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Rush to Judgment Over the Skripal Affair in Britain: New Diplomatic Charge of the Light Brigade?

By Denis Bright

Mainstream media outlets have generally rushed to judge the circumstances surrounding the use of nerve agents against Sergei Skripal and daughter Yulia in the City of Salisbury in Britain.

Both Sergei and Yulia were found in a critical state on a park bench in Salisbury on 4 March 2018. Some police officers and emergency workers were also overcome by the toxins in responding to this distress.

Initial mainstream reporting focused on the possibility that a nerve agent was planted in Yulia’s luggage by Russian intelligence services before her flight to Britain. Sergei Skripal lived in comfortable exile in the Wiltshire City of Salisbury.

Sergei Skripal was released through an international spy-swap in 2010. This offered a cosy alternative several more years in a Russian prison.

British intelligence had a duty of care for Sergei Skripal to save him from the potential fate of another former spy in Alexander Litvineko who died after drinking radioactive tea at a London hotel in 2006.

For lovers of real live spy-thrillers the full report of Alexander Litvinenko’s death is attached to an earlier ABC news online report (6 March 2018). The report might provide good reading for a wet afternoon.

Meanwhile the media’s reporting on the current Skripal Affair continues.

News.com.au focused on use of the ventilation shaft of the shiny BMW used by the Skripals as the method of transmission of the nerve agents (19 March 2018).

Finally, the source of the contamination has moved to smearing of a toxin from the Novick group on the door handle of the Skripal’s apartment in Salisbury. This is now considered to be the most plausible interpretation of the transmission mode for the nerve agent (ABC, 29 March 2018). The earlier leads overlooked the difficulty of transporting nerve toxins in luggage and car ventilation systems which might have been attractive to amateurs.

By late March 2018, the reflexive explanations of events were becoming less plausible:

Exactly where, when and by whom these chemicals were made, however, and how and who used them against the Skripals remain unclear, triggering a major international crisis.

Three weeks after the Skripals were found in Salisbury, there are new leads emerging in the investigation of this sordid affair. The Salisbury Journal (29 March 2018) will continue to offer fresh updates from a local perspective.

As the extent of Russian diplomatic expulsions mounts to cover more embassies and consulates, largely from countries within US Global Military Alliance, the momentum of the police investigation puts British Labour in a very favourable light in his appeal for a more measured response:

“To rush way ahead of the evidence being gathered by the police, in a fevered parliamentary atmosphere, serves neither justice nor our national security.”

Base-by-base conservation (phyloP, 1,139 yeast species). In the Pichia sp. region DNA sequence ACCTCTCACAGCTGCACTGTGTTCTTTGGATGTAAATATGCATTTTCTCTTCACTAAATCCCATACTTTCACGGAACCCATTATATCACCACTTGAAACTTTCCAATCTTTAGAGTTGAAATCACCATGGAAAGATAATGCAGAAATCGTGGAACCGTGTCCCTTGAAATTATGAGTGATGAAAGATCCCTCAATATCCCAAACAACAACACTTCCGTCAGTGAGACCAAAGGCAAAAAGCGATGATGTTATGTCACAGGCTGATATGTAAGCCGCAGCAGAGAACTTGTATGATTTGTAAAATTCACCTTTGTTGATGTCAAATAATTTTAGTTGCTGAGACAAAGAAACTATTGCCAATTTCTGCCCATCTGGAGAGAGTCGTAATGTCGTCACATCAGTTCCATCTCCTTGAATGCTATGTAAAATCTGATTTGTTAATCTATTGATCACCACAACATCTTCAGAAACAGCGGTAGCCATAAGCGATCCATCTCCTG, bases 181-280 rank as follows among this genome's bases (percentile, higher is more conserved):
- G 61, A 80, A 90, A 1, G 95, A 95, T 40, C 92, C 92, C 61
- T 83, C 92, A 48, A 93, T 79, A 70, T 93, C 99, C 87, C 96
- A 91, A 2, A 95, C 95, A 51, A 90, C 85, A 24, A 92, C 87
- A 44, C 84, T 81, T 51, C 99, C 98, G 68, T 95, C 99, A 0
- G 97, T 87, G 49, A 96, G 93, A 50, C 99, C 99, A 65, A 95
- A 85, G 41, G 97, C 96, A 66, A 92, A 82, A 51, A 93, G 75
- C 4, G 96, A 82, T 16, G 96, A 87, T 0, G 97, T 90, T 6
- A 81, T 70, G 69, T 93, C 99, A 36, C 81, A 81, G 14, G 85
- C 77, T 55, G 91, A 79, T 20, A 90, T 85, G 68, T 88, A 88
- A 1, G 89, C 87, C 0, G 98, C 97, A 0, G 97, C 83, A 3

Corbyn warned against a “McCarthyite intolerance of dissent” over Russia. “Labour is of course no supporter of the Putin regime, its conservative authoritarianism, abuse of human rights or political and economic corruption,” he said.

“However, that does not mean we should resign ourselves to a ‘new cold war’ of escalating arms spending, proxy conflicts across the globe and a McCarthyite intolerance of dissent.”

In the traditions of those iconic BBC police sagas, the rush to judgement from circumstantial evidence generally proves to be quite incorrect. It is added to raise dramatic tension levels for audiences.

Both sides of the Cold War Divide dabbled with toxic nerve agents as scientists from the Third Reich’s laboratories shared their expertise with both the Warsaw Pact and NATO Countries.

With the Fall of the Berlin Wall in 1989 the new Chemical Weapons Convention (CWC) was revised through negotiation and entered into force on 29 April 1997. Only Egypt, Israel, South Sudan and the DPRK are missing from the list of signatories who have formally ratified the CWC (Arms Control Association, 18 January 2018).

Under the new protocols in the post-Cold War Era, the Organization for the Prohibition of Chemical Weapons (OPCW) in The Hague has a vital role in the assessment of chemical compounds which are used illegally in intelligence operations. Why is the door handle of Sergei Skripal’s house so protected from international scrutiny if it is in fact the transmission node for the nerve agents which receive saturation coverage in the mainstream media?

It was a different matter during the Cold War Era when the Porton Down Laboratories near Salisbury dabbled in the storage and testing of hostile toxins for potential military application and for the preparation of antidotes for victims.

Care for a Bicycle Ride on Porton Down?

As you ride down country roads on Porton Down on a simulated journey in this fresh Easter weather, do spare a thought for the volunteers whose lives were negatively changed by official experiments with nerve agents at the height of the Cold War on Prime Minister Churchill’s final troubled political watch (1951-55).